Why Alzheimer's Disease Is Called Type 3 Diabetes

A Diabetic Testing Her Blood Sugar
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Alzheimer's disease is a type of progressive dementia that affects more than 5 million Americans, and those rates are projected to increase dramatically over the next several years. One link to Alzheimer's disease that researchers are exploring is diabetes. There have been several studies that have connected the two diseases together. In fact, some researchers have begun to call Alzheimer's disease "type 3 diabetes."

Although a small amount of research found an increased risk of dementia with type 1 diabetes, the vast majority of studies have concluded that this link between diabetes and Alzheimer's is specific to type 2 diabetes.

Type 2 diabetes develops when insulin becomes less efficient at processing sugar through the bloodstream. Studies show that approximately half of people with type 2 diabetes will go on to develop Alzheimer's disease. With such a strong connection, the focus of some research studies is to explain the connection between the two disease.

Type 3 Diabetes

In type 1 or 2 diabetes, not enough insulin (or none at all) is produced to process glucose (sugar) correctly or the body no longer responds to insulin, and it affects the functioning on the whole body. In Alzheimer's disease, it appears that a similar problem is occurring, but instead of causing problems in the entire body's functioning, the effects occur in the brain.

Researchers found interesting evidence of this when they studied people's brains after their death. They noted that the brains of those with Alzheimer's disease who did not have type 1 or type 2 diabetes showed many of the same abnormalities of those with diabetes, including reduced levels of insulin in the brain.

This led researchers to conclude that perhaps Alzheimer's is a brain-specific type of diabetes which they termed "type 3 diabetes."

In diabetes, if a diabetic person's blood sugars become too high or too low, the body sends very obvious signs of the problem: behavior changes, confusion, seizures, etc. In Alzheimer's disease, however, rather than those acute signals of a problem, the brain's function and structure decline gradually over time.

When a group of researchers reviewed the collections of studies available on Alzheimer's disease and brain function, they noted that a common finding in Alzheimer's disease was the deterioration of the brain's ability to use and metabolize glucose. They compared that decline with cognitive ability and noted that the decline in glucose processing coincided with, or even preceded, the cognitive declines of memory impairment, word-finding difficulty, behavior changes, and more.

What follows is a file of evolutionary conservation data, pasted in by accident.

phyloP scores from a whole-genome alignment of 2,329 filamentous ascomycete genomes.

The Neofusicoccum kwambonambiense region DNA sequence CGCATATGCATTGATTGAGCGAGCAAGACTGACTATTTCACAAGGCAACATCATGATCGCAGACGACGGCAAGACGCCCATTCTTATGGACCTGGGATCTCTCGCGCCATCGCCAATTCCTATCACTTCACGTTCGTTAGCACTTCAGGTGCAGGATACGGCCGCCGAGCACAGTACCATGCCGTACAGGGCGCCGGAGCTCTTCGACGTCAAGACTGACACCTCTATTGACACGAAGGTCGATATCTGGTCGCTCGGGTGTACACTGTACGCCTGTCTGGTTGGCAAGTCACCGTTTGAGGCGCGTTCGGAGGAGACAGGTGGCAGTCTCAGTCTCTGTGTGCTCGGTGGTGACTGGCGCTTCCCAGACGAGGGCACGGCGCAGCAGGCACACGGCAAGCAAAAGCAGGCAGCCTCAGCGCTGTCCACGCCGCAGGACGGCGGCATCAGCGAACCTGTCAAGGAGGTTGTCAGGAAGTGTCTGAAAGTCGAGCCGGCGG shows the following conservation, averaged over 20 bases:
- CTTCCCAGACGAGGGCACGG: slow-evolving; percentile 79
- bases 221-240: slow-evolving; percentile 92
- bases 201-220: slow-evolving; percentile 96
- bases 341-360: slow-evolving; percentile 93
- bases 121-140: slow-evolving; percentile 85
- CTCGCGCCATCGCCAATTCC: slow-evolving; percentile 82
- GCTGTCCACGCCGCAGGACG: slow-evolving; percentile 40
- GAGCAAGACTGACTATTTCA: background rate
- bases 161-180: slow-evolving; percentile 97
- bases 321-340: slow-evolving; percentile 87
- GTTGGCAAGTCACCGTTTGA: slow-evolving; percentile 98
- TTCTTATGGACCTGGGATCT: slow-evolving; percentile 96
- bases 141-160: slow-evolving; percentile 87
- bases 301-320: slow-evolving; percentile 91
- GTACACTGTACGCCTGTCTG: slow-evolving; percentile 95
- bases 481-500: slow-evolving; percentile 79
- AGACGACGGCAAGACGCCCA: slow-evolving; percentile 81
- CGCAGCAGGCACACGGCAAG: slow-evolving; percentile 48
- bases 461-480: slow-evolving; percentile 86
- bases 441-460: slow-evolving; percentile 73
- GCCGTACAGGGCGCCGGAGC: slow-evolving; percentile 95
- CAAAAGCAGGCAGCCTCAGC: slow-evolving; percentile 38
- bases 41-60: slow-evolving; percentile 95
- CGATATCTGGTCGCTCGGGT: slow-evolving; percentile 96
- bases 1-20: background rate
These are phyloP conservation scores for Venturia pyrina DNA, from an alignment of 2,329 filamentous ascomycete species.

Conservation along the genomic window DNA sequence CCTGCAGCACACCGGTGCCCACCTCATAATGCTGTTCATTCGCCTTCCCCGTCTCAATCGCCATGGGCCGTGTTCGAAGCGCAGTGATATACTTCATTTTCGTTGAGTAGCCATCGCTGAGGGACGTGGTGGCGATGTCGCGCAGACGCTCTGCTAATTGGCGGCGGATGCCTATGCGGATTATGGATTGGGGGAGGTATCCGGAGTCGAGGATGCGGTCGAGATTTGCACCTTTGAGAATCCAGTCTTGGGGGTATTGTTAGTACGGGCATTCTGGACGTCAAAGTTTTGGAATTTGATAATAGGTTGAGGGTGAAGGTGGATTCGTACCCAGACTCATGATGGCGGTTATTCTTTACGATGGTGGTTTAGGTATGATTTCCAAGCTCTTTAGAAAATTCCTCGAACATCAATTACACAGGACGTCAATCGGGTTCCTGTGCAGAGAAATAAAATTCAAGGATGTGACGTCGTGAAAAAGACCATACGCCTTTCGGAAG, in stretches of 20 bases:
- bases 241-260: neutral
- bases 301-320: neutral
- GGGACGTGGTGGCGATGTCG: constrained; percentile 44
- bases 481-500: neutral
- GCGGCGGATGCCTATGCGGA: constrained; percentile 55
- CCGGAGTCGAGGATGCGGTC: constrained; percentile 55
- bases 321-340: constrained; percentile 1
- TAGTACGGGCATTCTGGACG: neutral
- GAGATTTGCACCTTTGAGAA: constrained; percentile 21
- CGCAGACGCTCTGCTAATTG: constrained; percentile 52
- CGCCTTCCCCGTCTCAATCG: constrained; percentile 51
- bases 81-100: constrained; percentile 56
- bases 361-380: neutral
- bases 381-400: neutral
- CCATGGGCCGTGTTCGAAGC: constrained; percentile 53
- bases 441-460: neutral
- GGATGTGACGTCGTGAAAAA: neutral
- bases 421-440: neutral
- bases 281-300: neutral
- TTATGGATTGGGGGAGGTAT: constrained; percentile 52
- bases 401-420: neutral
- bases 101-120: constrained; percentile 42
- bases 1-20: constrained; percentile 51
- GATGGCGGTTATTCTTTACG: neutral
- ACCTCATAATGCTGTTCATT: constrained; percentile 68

Furthermore, scientists determined that as insulin functioning in the brain worsens, not only does the brain's cognitive ability decline, the size and structure of the brain also deteriorate—all things that occur as Alzheimer's disease progresses.

Does Type 2 Diabetes Cause Alzheimer's Disease?

Research is ongoing about this question, but one study suggests that while diabetes likely exacerbates and contributes to the development of Alzheimer's disease, it is probably not the sole cause of it.

In this study, scientists fed mice a high-fat diet which induced the development of type 2 diabetes. They then studied the mice and found that a higher amount of tau protein was present in their brains, and the mice also developed a resistance to brain insulin. Additionally, the brain structure of these mice also deteriorated somewhat on the high-fat diet; however, the cognitive functioning of these mice did not decline significantly to the level they would if Alzheimer's disease was present.

Looking at What Causes Alzheimer's Disease

So, what does cause Alzheimer's if type two diabetes is not the culprit?

Researchers have for decades been attempting to determine the specific cause of Alzheimer's disease. While they can diagnose it conclusively with an autopsy of the brain because they know what it looks like and how it affects the structures of the brain, they haven't been able to figure out for certain what really triggers the changes in the brain that are noted in Alzheimer's.

Scientists have, however, determined several ways to reduce your risk of developing Alzheimer's disease, including a healthy diet, physical activity, and mental stimulation, among many others.

Can Diabetes Medications Treat Alzheimer's Disease?

If Alzheimer's disease is another type of diabetes, would medications for diabetes help people with Alzheimer's? Several research studies have begun to look at this possibility and seem to indicate that this may be possible. In both animal and human studies, research has demonstrated that these insulin medications have protected against the structural abnormalities that develop in Alzheimer's disease, have improved the brain's ability to metabolize glucose, and have even demonstrated an improvement in the brain's cognitive functioning in some cases.


Alternative Medicine Review.Volume 14, Number 4, 2009. The Relationship between Alzheimer’s Disease and Diabetes: Type 3 Diabetes?

Alzheimer's Association. Alzheimer’s Disease and Type 2 Diabetes: What Is the Link? April 2011.

Archives of Neurology. 2012;69(1):29-38. Intranasal Insulin Therapy for Alzheimer Disease and Amnestic Mild Cognitive Impairment.

International Conference on Alzheimer's Drug Discovery. Metabolic Solutions Development Company presents Phase 2a clinical trial results. September 9, 2013.

Journal of Diabetes Science and Technology. 2008 November; 2(6): 1101–1113. Published online 2008 November. Alzheimer's Disease Is Type 3 Diabetes–Evidence Reviewed.